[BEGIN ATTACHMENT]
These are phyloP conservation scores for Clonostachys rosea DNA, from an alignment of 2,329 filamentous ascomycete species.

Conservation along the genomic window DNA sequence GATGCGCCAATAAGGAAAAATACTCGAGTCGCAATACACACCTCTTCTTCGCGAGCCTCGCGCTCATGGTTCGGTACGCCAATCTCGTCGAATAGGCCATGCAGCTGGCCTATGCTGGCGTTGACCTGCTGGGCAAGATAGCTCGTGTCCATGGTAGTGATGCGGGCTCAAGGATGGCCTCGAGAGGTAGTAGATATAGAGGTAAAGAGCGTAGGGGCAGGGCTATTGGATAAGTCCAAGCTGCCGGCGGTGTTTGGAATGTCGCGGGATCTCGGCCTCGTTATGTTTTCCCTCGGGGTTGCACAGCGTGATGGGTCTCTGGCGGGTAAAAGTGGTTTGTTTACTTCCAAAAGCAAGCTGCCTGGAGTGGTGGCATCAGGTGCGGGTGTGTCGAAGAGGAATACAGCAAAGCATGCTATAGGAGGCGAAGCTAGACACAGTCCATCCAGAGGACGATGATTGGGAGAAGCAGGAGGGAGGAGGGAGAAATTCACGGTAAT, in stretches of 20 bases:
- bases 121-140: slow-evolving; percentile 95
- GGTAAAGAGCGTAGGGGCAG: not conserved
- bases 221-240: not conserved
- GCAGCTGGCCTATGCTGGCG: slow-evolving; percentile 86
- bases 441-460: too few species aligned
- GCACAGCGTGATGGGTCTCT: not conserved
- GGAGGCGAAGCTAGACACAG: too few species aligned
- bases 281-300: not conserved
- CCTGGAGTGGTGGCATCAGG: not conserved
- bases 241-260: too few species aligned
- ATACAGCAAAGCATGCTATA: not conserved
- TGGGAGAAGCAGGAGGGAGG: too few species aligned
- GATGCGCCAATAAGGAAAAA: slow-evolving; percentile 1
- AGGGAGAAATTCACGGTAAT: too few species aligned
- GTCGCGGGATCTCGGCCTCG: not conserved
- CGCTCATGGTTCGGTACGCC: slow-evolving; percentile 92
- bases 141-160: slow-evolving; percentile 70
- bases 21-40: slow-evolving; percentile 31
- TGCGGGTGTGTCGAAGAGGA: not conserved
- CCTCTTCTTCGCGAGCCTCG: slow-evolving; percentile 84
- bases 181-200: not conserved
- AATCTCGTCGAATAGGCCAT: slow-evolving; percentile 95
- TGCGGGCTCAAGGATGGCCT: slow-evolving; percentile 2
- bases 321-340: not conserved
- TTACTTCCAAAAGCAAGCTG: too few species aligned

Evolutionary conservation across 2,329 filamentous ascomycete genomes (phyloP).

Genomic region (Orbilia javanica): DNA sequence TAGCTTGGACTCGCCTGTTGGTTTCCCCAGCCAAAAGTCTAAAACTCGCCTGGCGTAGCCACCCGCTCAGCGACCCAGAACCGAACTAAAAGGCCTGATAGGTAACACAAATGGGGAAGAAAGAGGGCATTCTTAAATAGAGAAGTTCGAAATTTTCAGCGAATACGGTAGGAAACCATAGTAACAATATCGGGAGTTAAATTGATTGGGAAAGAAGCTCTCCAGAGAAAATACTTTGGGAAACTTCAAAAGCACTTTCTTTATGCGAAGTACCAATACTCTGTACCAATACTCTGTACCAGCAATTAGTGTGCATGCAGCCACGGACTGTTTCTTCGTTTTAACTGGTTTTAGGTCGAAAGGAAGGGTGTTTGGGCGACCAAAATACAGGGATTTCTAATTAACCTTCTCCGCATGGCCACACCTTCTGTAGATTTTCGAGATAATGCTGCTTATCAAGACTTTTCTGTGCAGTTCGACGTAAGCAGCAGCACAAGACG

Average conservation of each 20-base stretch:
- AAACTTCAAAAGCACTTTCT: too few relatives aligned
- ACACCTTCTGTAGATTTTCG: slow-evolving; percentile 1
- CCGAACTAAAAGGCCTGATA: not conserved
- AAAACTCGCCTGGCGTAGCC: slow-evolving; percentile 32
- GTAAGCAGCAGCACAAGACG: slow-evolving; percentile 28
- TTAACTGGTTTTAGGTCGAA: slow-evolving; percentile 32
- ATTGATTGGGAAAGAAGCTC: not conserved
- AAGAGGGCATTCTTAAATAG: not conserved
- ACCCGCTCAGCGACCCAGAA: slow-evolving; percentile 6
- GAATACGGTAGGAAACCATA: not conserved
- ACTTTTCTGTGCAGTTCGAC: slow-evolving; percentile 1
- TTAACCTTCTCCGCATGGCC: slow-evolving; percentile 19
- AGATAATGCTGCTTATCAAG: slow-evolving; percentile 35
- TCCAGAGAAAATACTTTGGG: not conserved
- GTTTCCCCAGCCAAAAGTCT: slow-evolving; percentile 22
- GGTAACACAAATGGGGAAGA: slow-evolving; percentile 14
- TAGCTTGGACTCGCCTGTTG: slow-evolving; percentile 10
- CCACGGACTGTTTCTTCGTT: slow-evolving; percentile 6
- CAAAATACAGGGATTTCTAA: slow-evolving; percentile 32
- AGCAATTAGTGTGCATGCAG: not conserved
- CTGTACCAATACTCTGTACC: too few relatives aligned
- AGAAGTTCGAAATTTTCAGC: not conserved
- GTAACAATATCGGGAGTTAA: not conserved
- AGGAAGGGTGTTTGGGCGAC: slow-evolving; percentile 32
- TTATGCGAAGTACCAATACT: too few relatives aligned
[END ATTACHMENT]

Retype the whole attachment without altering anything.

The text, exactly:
These are phyloP conservation scores for Clonostachys rosea DNA, from an alignment of 2,329 filamentous ascomycete species.

Conservation along the genomic window DNA sequence GATGCGCCAATAAGGAAAAATACTCGAGTCGCAATACACACCTCTTCTTCGCGAGCCTCGCGCTCATGGTTCGGTACGCCAATCTCGTCGAATAGGCCATGCAGCTGGCCTATGCTGGCGTTGACCTGCTGGGCAAGATAGCTCGTGTCCATGGTAGTGATGCGGGCTCAAGGATGGCCTCGAGAGGTAGTAGATATAGAGGTAAAGAGCGTAGGGGCAGGGCTATTGGATAAGTCCAAGCTGCCGGCGGTGTTTGGAATGTCGCGGGATCTCGGCCTCGTTATGTTTTCCCTCGGGGTTGCACAGCGTGATGGGTCTCTGGCGGGTAAAAGTGGTTTGTTTACTTCCAAAAGCAAGCTGCCTGGAGTGGTGGCATCAGGTGCGGGTGTGTCGAAGAGGAATACAGCAAAGCATGCTATAGGAGGCGAAGCTAGACACAGTCCATCCAGAGGACGATGATTGGGAGAAGCAGGAGGGAGGAGGGAGAAATTCACGGTAAT, in stretches of 20 bases:
- bases 121-140: slow-evolving; percentile 95
- GGTAAAGAGCGTAGGGGCAG: not conserved
- bases 221-240: not conserved
- GCAGCTGGCCTATGCTGGCG: slow-evolving; percentile 86
- bases 441-460: too few species aligned
- GCACAGCGTGATGGGTCTCT: not conserved
- GGAGGCGAAGCTAGACACAG: too few species aligned
- bases 281-300: not conserved
- CCTGGAGTGGTGGCATCAGG: not conserved
- bases 241-260: too few species aligned
- ATACAGCAAAGCATGCTATA: not conserved
- TGGGAGAAGCAGGAGGGAGG: too few species aligned
- GATGCGCCAATAAGGAAAAA: slow-evolving; percentile 1
- AGGGAGAAATTCACGGTAAT: too few species aligned
- GTCGCGGGATCTCGGCCTCG: not conserved
- CGCTCATGGTTCGGTACGCC: slow-evolving; percentile 92
- bases 141-160: slow-evolving; percentile 70
- bases 21-40: slow-evolving; percentile 31
- TGCGGGTGTGTCGAAGAGGA: not conserved
- CCTCTTCTTCGCGAGCCTCG: slow-evolving; percentile 84
- bases 181-200: not conserved
- AATCTCGTCGAATAGGCCAT: slow-evolving; percentile 95
- TGCGGGCTCAAGGATGGCCT: slow-evolving; percentile 2
- bases 321-340: not conserved
- TTACTTCCAAAAGCAAGCTG: too few species aligned

Evolutionary conservation across 2,329 filamentous ascomycete genomes (phyloP).

Genomic region (Orbilia javanica): DNA sequence TAGCTTGGACTCGCCTGTTGGTTTCCCCAGCCAAAAGTCTAAAACTCGCCTGGCGTAGCCACCCGCTCAGCGACCCAGAACCGAACTAAAAGGCCTGATAGGTAACACAAATGGGGAAGAAAGAGGGCATTCTTAAATAGAGAAGTTCGAAATTTTCAGCGAATACGGTAGGAAACCATAGTAACAATATCGGGAGTTAAATTGATTGGGAAAGAAGCTCTCCAGAGAAAATACTTTGGGAAACTTCAAAAGCACTTTCTTTATGCGAAGTACCAATACTCTGTACCAATACTCTGTACCAGCAATTAGTGTGCATGCAGCCACGGACTGTTTCTTCGTTTTAACTGGTTTTAGGTCGAAAGGAAGGGTGTTTGGGCGACCAAAATACAGGGATTTCTAATTAACCTTCTCCGCATGGCCACACCTTCTGTAGATTTTCGAGATAATGCTGCTTATCAAGACTTTTCTGTGCAGTTCGACGTAAGCAGCAGCACAAGACG

Average conservation of each 20-base stretch:
- AAACTTCAAAAGCACTTTCT: too few relatives aligned
- ACACCTTCTGTAGATTTTCG: slow-evolving; percentile 1
- CCGAACTAAAAGGCCTGATA: not conserved
- AAAACTCGCCTGGCGTAGCC: slow-evolving; percentile 32
- GTAAGCAGCAGCACAAGACG: slow-evolving; percentile 28
- TTAACTGGTTTTAGGTCGAA: slow-evolving; percentile 32
- ATTGATTGGGAAAGAAGCTC: not conserved
- AAGAGGGCATTCTTAAATAG: not conserved
- ACCCGCTCAGCGACCCAGAA: slow-evolving; percentile 6
- GAATACGGTAGGAAACCATA: not conserved
- ACTTTTCTGTGCAGTTCGAC: slow-evolving; percentile 1
- TTAACCTTCTCCGCATGGCC: slow-evolving; percentile 19
- AGATAATGCTGCTTATCAAG: slow-evolving; percentile 35
- TCCAGAGAAAATACTTTGGG: not conserved
- GTTTCCCCAGCCAAAAGTCT: slow-evolving; percentile 22
- GGTAACACAAATGGGGAAGA: slow-evolving; percentile 14
- TAGCTTGGACTCGCCTGTTG: slow-evolving; percentile 10
- CCACGGACTGTTTCTTCGTT: slow-evolving; percentile 6
- CAAAATACAGGGATTTCTAA: slow-evolving; percentile 32
- AGCAATTAGTGTGCATGCAG: not conserved
- CTGTACCAATACTCTGTACC: too few relatives aligned
- AGAAGTTCGAAATTTTCAGC: not conserved
- GTAACAATATCGGGAGTTAA: not conserved
- AGGAAGGGTGTTTGGGCGAC: slow-evolving; percentile 32
- TTATGCGAAGTACCAATACT: too few relatives aligned